The company can be anything: a consulting company, a restaurant, a media firm—you name it. Whatever inspires them!
They should focus on both the writing and the website creation portion. Google offers templates, and the process is fairly easy.
This activity is great not only for helping your students perfect their French writing skills, but also allowing them to build a portfolio in French!
9. Competitive Tongue Twisters
This is one of our favorite ways to practice French pronunciation while having fun! Tongue twisters are entertaining, utilize words that most French learners don’t always think of using in a playful manner, and can be the fun challenge your students have been looking for.
The activity is fairly simple: How fast and easily can your students say…
Ton thé t’a-t-il ôté ta toux ? (Did your tea remove your cough?)
Le ver vert va vers le verre vert. (The green worm goes toward the green glass.)
Make it fun by gamifying the exercise: Students earn 50 points if they manage to say the sentences correctly and quickly, and incur a penalty if they fail (have to say the tongue twister on one foot, while dancing, while acting, etc.).
Keep track of their scores on the board. Students have the option to buy immunity badges (200 points) and penalties that they can activate on other students (asking them to say three tongue twisters of their choice in a row, to repeat the same tongue twister five times, etc). Each penalty is worth 150 points.
Whoever gets the most points wins!
10. Film Study
French movie lovers, unite! This activity is always a hit with students for all the right reasons: movies are as entertaining as they are educational and cultural.
Film study is a great way to bring the classroom together and show your students how they can maximize their French skills by changing the way they watch movies in French.
Start by picking popular films or TV series according to students’ interests and age range. There are numerous movies that are just perfect for your French students:
- “La Marche de l’Empereur” and “L’arnacoeur” are great for beginners to intermediate learners.
- “Les Visiteurs” and “La Grande Vadrouille,” which include cultural elements and plays on words, may be better for your more advanced students.
Depending on the type of streaming or viewing service you are using, if any, you may have the option to play movies with or without French subtitles. You can either add them right away, or play a scene without them, and then replay the scene and add them.
Adding subtitles immediately will enable your students to follow the progression of the movie and hopefully only read them if they need. Adding them only for a replay will test them more and require their full attention, but may break the flow.
What you should definitely do, however, is build a discussion around the movie you’ve watched in class by doing at least one of the following:
- Study symbolism in the movie.
- Discuss the storyline and the acting.
- Comment on the costume and settings.
- Imagine what could have happened before the story or what happens next.
This activity can lead to student assignments: Create groups and let students come up with a unique presentation about the movie. Some great topics can be “Love in X,” “Y’s movies,” “Movement in French cinema,” “Why Z is such an iconic movie,” etc.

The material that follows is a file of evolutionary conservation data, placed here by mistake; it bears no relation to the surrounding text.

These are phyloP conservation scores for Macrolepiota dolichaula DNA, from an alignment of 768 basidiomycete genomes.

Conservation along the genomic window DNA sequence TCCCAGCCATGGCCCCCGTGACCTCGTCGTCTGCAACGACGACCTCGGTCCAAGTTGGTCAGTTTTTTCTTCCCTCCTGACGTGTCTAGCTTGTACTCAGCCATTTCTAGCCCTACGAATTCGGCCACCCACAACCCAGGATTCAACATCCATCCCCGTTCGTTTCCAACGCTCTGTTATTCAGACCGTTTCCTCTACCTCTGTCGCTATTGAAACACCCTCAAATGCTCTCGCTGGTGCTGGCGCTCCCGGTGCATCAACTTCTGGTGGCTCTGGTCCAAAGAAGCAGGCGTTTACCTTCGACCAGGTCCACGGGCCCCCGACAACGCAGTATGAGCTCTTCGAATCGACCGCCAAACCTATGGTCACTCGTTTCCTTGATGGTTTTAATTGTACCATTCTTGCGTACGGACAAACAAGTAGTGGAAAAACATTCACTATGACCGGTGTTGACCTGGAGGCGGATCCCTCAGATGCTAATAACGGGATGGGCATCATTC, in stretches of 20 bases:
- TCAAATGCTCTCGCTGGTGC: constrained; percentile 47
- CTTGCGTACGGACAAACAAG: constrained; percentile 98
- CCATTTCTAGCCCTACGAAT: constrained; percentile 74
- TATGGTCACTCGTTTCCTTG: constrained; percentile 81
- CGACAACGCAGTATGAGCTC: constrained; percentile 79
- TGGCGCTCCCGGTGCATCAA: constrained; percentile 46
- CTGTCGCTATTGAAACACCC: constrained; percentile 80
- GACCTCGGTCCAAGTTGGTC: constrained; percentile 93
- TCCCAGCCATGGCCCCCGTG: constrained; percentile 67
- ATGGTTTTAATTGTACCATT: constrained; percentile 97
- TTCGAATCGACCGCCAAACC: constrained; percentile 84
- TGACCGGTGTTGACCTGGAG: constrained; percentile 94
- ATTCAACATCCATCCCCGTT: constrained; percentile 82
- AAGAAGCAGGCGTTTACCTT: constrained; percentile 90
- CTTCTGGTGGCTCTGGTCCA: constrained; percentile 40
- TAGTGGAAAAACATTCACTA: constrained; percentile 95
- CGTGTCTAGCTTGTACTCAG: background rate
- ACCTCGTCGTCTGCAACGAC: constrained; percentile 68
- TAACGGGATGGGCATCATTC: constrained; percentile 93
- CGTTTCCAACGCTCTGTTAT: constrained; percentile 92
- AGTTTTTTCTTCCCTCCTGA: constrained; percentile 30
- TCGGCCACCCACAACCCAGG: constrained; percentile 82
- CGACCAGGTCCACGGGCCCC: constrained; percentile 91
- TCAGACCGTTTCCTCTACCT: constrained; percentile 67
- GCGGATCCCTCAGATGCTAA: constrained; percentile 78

Presentations are a great way to test your students’ oral skills but also to understand what they really got out of the film. They should be organized and prove a point, but the idea is to let the presenters express themselves!
Such mini exposés should last approximately 10 minutes, with a 5-minute Q&A session with the rest of the class to follow.
11. Actor for a Day
Acting is the perfect exercise if you’re trying to help your students come out of their shells. It helps build confidence and the ability to speak in public. It also helps them explore different ranges of emotions—all in a different language!
For this activity, let students make their own French movie.
This is a great long-term assignment that can both fill class time and be done as ongoing homework. Students can create their own videos and edit them. A 15-minute movie is ideal: It’s long enough to enable them to develop a story, but short enough that it doesn’t require too much time commitment on their part.
- Students should work in groups of four or five and the entire exercise should take between three to five weeks. They will create their own storyline, write a script, learn it and act it! They should also create a poster for their film.
- Everyone should have a part, even if it’s minor. If a student just has small parts to say, that’s fine as long as they’ve still contributed significantly to the writing. Contributions to the project should be equal if possible.
- You have the option to turn these “movies” into plays if your school or your students don’t have a camera.
Some great topics could include “French chef at work,” “A mad scientist’s first date,” “Meet the parents” or “Running for president.”
To make sure that all students have a solid understanding of how to write a script, devote a full lesson to script writing.
In this session, you should go over with your class the basic elements that make for a good script (taking 20 to 30 minutes): It all starts with standard storytelling elements. The groups should spend some time thinking about the following:
- Finding a title.
- Setting a date/location for the story.
- Envisioning and developing the characters (names, looks, personality traits, goals, fears, challenges, etc.).
- Clarifying the premise. (What is the story about? What’s at stake?)